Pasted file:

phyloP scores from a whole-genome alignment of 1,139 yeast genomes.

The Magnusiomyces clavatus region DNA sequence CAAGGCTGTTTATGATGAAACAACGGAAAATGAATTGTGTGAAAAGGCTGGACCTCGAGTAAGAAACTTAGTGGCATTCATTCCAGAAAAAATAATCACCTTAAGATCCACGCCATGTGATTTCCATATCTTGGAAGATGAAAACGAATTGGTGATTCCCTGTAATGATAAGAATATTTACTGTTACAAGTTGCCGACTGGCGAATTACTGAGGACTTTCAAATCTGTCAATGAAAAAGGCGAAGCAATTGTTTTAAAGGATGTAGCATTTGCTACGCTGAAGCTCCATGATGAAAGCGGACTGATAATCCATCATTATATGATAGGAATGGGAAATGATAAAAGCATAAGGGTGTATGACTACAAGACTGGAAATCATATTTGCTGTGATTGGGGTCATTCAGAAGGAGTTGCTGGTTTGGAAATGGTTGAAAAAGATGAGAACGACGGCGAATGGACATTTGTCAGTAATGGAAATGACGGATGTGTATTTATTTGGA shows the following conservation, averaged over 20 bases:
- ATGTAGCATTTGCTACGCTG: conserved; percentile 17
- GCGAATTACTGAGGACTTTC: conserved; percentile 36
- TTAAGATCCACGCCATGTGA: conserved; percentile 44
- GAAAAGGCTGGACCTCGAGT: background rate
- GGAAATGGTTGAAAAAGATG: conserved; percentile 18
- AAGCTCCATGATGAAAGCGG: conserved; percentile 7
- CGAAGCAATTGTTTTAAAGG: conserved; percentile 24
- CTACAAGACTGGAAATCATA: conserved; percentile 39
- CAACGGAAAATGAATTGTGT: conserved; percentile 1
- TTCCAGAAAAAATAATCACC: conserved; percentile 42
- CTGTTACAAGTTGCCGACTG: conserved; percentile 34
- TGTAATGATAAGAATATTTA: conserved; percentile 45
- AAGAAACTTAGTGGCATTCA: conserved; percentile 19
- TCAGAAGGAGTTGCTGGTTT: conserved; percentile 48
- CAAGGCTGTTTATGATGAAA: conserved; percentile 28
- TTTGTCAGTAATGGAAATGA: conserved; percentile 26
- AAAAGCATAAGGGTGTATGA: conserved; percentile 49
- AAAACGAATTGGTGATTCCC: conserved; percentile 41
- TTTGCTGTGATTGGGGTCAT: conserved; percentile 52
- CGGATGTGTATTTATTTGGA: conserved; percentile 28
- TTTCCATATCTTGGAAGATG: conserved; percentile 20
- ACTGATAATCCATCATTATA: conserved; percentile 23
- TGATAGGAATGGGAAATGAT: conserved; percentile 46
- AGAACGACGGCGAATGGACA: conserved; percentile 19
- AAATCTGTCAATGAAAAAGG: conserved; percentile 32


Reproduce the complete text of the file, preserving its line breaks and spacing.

phyloP scores from a whole-genome alignment of 1,139 yeast genomes.

The Magnusiomyces clavatus region DNA sequence CAAGGCTGTTTATGATGAAACAACGGAAAATGAATTGTGTGAAAAGGCTGGACCTCGAGTAAGAAACTTAGTGGCATTCATTCCAGAAAAAATAATCACCTTAAGATCCACGCCATGTGATTTCCATATCTTGGAAGATGAAAACGAATTGGTGATTCCCTGTAATGATAAGAATATTTACTGTTACAAGTTGCCGACTGGCGAATTACTGAGGACTTTCAAATCTGTCAATGAAAAAGGCGAAGCAATTGTTTTAAAGGATGTAGCATTTGCTACGCTGAAGCTCCATGATGAAAGCGGACTGATAATCCATCATTATATGATAGGAATGGGAAATGATAAAAGCATAAGGGTGTATGACTACAAGACTGGAAATCATATTTGCTGTGATTGGGGTCATTCAGAAGGAGTTGCTGGTTTGGAAATGGTTGAAAAAGATGAGAACGACGGCGAATGGACATTTGTCAGTAATGGAAATGACGGATGTGTATTTATTTGGA shows the following conservation, averaged over 20 bases:
- ATGTAGCATTTGCTACGCTG: conserved; percentile 17
- GCGAATTACTGAGGACTTTC: conserved; percentile 36
- TTAAGATCCACGCCATGTGA: conserved; percentile 44
- GAAAAGGCTGGACCTCGAGT: background rate
- GGAAATGGTTGAAAAAGATG: conserved; percentile 18
- AAGCTCCATGATGAAAGCGG: conserved; percentile 7
- CGAAGCAATTGTTTTAAAGG: conserved; percentile 24
- CTACAAGACTGGAAATCATA: conserved; percentile 39
- CAACGGAAAATGAATTGTGT: conserved; percentile 1
- TTCCAGAAAAAATAATCACC: conserved; percentile 42
- CTGTTACAAGTTGCCGACTG: conserved; percentile 34
- TGTAATGATAAGAATATTTA: conserved; percentile 45
- AAGAAACTTAGTGGCATTCA: conserved; percentile 19
- TCAGAAGGAGTTGCTGGTTT: conserved; percentile 48
- CAAGGCTGTTTATGATGAAA: conserved; percentile 28
- TTTGTCAGTAATGGAAATGA: conserved; percentile 26
- AAAAGCATAAGGGTGTATGA: conserved; percentile 49
- AAAACGAATTGGTGATTCCC: conserved; percentile 41
- TTTGCTGTGATTGGGGTCAT: conserved; percentile 52
- CGGATGTGTATTTATTTGGA: conserved; percentile 28
- TTTCCATATCTTGGAAGATG: conserved; percentile 20
- ACTGATAATCCATCATTATA: conserved; percentile 23
- TGATAGGAATGGGAAATGAT: conserved; percentile 46
- AGAACGACGGCGAATGGACA: conserved; percentile 19
- AAATCTGTCAATGAAAAAGG: conserved; percentile 32